Supreme Court Lets Parts of Trump Travel Ban Take Effect
The U.S. Supreme Court on Monday handed a victory to President Donald Trump by narrowing the scope of lower court rulings that blocked his travel ban on people from six Muslim-majority countries and agreeing to hear his appeals in the cases.
The court said it would hear arguments on the legality of one of Trump's signature policies in his first months as president in the court's next term, which starts in October.
The justices granted parts of his administration's emergency request to put the March 6 executive order into effect immediately while the legal battle continues.
The court said that the travel ban is in effect "with respect to foreign nationals who lack any bona fide relationship with a person or entity in the United States."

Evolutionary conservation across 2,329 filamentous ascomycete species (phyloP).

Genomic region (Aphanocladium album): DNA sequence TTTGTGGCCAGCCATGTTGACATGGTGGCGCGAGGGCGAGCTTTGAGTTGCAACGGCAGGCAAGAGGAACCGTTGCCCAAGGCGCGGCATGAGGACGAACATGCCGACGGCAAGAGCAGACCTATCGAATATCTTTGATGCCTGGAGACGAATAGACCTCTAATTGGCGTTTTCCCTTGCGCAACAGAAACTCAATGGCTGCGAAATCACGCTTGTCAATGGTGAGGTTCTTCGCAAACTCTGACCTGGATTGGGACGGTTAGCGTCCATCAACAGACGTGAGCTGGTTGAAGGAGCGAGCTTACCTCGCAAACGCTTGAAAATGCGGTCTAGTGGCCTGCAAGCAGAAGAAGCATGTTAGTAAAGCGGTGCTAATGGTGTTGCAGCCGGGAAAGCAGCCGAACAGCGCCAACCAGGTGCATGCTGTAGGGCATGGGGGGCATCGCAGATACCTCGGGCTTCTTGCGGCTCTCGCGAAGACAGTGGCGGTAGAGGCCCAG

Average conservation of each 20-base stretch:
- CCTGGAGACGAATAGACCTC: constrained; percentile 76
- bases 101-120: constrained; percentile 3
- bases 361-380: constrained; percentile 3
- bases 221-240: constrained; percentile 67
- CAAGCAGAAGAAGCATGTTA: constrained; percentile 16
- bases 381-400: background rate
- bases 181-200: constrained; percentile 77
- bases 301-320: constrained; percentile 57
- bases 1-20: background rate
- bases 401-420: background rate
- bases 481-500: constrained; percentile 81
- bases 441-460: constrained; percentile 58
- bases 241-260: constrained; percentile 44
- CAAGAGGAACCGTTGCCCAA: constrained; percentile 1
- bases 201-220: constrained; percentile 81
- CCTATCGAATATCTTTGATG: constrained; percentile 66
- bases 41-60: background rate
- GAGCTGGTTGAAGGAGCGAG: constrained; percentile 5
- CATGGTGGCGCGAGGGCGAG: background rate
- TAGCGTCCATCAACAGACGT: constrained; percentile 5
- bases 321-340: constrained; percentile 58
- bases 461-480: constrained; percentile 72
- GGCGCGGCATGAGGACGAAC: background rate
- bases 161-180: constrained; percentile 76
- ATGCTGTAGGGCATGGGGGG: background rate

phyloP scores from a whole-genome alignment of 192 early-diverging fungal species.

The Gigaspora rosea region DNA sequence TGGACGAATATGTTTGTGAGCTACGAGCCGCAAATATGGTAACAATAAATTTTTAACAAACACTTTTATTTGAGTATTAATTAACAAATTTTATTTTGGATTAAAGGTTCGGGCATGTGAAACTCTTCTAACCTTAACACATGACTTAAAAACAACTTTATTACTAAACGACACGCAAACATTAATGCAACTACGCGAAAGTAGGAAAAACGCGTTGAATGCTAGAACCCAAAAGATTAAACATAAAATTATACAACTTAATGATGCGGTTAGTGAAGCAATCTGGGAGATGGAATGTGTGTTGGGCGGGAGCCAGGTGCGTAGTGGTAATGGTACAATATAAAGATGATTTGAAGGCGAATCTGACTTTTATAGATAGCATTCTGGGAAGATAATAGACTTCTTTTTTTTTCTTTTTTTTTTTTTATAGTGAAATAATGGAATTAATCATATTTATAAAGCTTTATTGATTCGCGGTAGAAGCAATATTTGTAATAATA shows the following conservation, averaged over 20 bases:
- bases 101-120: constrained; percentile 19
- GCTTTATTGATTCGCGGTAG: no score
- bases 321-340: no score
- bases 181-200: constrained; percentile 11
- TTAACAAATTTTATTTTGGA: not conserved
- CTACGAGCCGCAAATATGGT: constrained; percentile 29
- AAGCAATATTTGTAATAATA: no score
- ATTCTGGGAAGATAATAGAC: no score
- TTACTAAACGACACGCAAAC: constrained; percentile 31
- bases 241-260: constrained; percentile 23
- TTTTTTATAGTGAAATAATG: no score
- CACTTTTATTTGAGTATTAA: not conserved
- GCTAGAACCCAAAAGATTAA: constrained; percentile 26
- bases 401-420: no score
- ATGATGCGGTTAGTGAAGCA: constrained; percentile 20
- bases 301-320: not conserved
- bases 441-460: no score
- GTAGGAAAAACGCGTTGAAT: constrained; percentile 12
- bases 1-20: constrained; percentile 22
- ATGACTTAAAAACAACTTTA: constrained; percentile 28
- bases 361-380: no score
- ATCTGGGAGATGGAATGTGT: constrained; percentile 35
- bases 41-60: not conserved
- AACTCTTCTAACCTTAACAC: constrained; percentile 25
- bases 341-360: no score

The court also said it would allow a 120-day ban on all refugees entering the United States to go into effect on the same grounds.
Three of the court's conservatives said they would have granted Trump's request in full, including Trump appointee Neil Gorsuch.
Trump's first immigration order, signed in late January, was struck down in federal court. In March, he signed a revised version that removed Iraq from the list of Muslim-majority countries from which immigrants would be temporarily banned, suspended refugee resettlement and limited the number of refugees in fiscal year 2017 to 50,000.
The revised order was also blocked by lower courts that found it discriminatory. The Trump administration appealed to the Supreme Court in June.
While many Christian groups and evangelicals have spoken out against the travel ban, a Pew Research Center survey earlier this year found that 76 percent of respondents who identified as white evangelicals supported the ban.